Benchmarking.

I love that post down there where I’m all ZOMG 125# deadlift!

So I broke 225 last week. A guy standing around told me my form was terrible but sure, okay, I GOT IT UP and could still walk the next day SO WHATEVER.

People can mess with your head even with well-intentioned advice.

Anyway, he was right, my form sucked. But I’m 225 dead, 135 bench and 165 squat right now and that’s not bad at all.

*

Hockey lulled because they were using the rink for hockey camp and I was too lazy and annoyed to try to find pickup anywhere else, plus doing the contract game writing that I am.

A break was probably in order anyway, just to regroup. I’ll play some more pickup there just because it’s there but it really is kind of a fast, insane skate and I am feeling old and not like fighting for the puck with a bunch of insanely talented college guys.

I think it’s time to get back on a team this fall.

*

Also, in news of the awesome, Brantt Myhres started the Greater Strides Hockey Academy.

Years ago, Brantt sat in my truck and told me I should try playing hockey sometime.

HAHAHAHAHAH

Little did he know.

The way home

I was a secretary for twenty years.

It’s not a bad job. I was terrible at it, although I had positions of increasing responsibility and was fortunate to support some of the nicest, smartest guys in high tech. I worked for Gary Campbell at Compaq for a few years and it was the most ridiculous cushy job I ever had, where mostly I processed expense reports and was there for genius tech people to download to and not trip over my dick when talking to Bill Gates’ secretary.  Gary was a great guy. Gruff, no-bullshit, brusque in a way that made people dislike and sometimes fear him or both. But he was a brilliant, fair, down to earth guy who didn’t like me to get him coffee because he got why secretaries fetching bosses coffee was problematic, from a feminist standpoint.

So I did it for him anyway.

I got fired, like a soft-fire fired, by another guy like Gary, a CEO who finally looked me straight in the eye and said “god knows I love you but you are the worst secretary ever, and now that you’ve had your cancer wake up call would you please do something else for a living you actually enjoy?”

Which was kind of a ‘huh’ moment for me, and he gave me three or so months to find something he approved of and said if it was something I was actually suited for he’d even give me a recommendation.

I became a video game designer.

This boss, this boss who fired me was actually the one who helped me arrive at that conclusion and while the “career counselors” working with me insisted there was NO FUCKING WAY I could get into the industry, that I didn’t have the experience and it was TOO HARD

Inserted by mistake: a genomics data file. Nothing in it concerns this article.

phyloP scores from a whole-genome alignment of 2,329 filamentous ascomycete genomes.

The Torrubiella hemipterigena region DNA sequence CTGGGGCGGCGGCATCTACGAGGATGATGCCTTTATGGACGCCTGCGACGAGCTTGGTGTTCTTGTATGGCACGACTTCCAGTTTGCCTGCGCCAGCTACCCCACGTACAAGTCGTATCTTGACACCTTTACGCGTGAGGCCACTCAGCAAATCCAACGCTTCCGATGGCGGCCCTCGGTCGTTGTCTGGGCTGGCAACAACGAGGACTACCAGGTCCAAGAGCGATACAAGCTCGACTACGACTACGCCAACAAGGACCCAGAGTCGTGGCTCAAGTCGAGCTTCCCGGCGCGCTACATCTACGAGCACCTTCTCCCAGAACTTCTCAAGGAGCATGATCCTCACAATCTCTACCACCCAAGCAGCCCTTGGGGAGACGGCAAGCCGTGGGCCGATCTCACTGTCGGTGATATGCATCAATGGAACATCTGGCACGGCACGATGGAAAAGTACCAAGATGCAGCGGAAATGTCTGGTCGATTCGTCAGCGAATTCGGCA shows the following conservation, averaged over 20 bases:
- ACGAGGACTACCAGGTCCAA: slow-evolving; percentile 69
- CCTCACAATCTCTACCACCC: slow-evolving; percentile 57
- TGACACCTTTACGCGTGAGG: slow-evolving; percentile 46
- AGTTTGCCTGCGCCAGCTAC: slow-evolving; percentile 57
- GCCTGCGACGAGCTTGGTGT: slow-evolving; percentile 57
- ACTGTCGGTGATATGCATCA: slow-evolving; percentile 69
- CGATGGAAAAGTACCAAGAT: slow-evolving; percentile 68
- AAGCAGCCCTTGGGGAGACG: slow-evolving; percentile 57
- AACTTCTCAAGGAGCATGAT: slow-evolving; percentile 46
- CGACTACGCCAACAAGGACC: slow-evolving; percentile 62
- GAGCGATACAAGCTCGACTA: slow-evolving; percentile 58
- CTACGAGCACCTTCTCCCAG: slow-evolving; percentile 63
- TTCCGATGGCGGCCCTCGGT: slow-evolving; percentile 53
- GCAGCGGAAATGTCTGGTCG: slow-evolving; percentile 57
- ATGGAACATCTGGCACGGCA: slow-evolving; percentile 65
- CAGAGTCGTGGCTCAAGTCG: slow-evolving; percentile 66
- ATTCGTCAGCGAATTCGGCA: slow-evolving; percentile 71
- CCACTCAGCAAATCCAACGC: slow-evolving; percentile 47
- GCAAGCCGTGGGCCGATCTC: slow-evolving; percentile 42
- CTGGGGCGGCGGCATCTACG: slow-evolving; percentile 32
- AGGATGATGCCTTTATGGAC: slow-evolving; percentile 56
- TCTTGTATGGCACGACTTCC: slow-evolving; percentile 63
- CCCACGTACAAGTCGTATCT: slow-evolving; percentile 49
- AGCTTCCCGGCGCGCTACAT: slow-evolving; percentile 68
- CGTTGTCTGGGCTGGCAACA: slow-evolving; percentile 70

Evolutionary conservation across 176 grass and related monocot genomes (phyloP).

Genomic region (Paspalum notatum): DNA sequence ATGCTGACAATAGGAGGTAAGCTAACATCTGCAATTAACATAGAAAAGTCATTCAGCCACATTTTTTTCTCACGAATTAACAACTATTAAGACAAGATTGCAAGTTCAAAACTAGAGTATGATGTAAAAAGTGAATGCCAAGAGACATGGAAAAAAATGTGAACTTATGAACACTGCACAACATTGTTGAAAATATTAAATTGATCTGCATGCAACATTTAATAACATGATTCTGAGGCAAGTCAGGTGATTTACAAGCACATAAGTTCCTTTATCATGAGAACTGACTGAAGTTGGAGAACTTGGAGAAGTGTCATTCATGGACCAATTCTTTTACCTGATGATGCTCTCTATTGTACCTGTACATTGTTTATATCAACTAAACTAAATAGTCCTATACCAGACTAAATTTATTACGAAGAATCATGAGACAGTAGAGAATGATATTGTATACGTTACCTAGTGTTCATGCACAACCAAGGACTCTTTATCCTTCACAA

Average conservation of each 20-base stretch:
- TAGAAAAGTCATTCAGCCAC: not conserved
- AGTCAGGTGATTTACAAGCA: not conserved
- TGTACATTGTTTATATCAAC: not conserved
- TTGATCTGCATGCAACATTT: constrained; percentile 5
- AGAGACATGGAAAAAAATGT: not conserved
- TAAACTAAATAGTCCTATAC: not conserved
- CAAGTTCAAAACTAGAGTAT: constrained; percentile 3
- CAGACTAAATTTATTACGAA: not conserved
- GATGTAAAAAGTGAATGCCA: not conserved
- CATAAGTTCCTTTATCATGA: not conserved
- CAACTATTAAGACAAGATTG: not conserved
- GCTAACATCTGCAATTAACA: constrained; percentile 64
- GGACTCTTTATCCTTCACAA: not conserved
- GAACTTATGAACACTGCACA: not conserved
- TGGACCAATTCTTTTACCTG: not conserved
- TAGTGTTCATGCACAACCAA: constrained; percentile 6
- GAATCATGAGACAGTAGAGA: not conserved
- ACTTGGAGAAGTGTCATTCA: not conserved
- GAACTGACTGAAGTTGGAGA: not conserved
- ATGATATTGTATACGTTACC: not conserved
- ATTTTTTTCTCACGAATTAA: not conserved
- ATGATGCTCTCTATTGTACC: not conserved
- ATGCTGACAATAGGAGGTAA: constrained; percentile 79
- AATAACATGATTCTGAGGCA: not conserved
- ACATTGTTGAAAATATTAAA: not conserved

– clearly, these were people who had never gone through a firefighting hire process with four thousand other highly qualified candidates for one fucking firefighter position –

my boss helped and got me some contacts and while those specifically didn’t pan out, I did have a good friend working in the industry who helped me look, helped me with my resume and held my hand when I finally got a bite and had to do my first video game design test, where I basically had a weekend to learn how to do a mod and had never, ever modded before.  Ever.  In fact that weekend was the first weekend that I’d ever really played a single player RPG.

But I did all right.

The studio I applied to admitted that I mostly got in on my writing chops, but they liked that I had learned to mod in a weekend and it showed brains and a certain nice degree of insanity that I later would learn was a job requirement, and I got in.

It was home.

Look, folks. It was *home*.

I spent twenty years showing up to work thinking work was something you do that is separate from you. You get your coffee, you sort some mail, you make a spreadsheet, you make some travel arrangements and it is pleasant and mindless. You have a couple of friends at work who tolerate your strangeness, or are maybe a little bit weird in the ways you are, and you hang out with them but mostly you do your job and are relieved when quitting time rolls around and you home.  That’s it.  That’s what “work” is.

And then it wasn’t.

Suddenly at work I was doing the same things I’d always crammed my free time with.  Making things up. Dialogue. Swords, fighting, characters, pretend books, pretend songs. Ways to torture my players. “What, not scary enough for you? HOW IS THIS FOR SCARY? YOU LIKE THAT NOW, MOTHERFUCKERS ARE YOU HIDING UNDER THE COUCH YET??”

I was doing that.

At my job.

I was surrounded by people exactly like me, not just one or two who were a little like me but people, even my bosses were like me. Everyone. Weird and who had read the same comics and could argue intelligently about the various representations of Batman, who knew who Lobo was, who had read the same books and cracked jokes about what one does and doesn’t do going into Mordor, and also grown up playing swords and wearing cloaks to school. Who had turned their closets into fighter ships and sat in there by the glow of a Lite-Brite set with a makeshift joystick yelling “PEW PEW PEW!”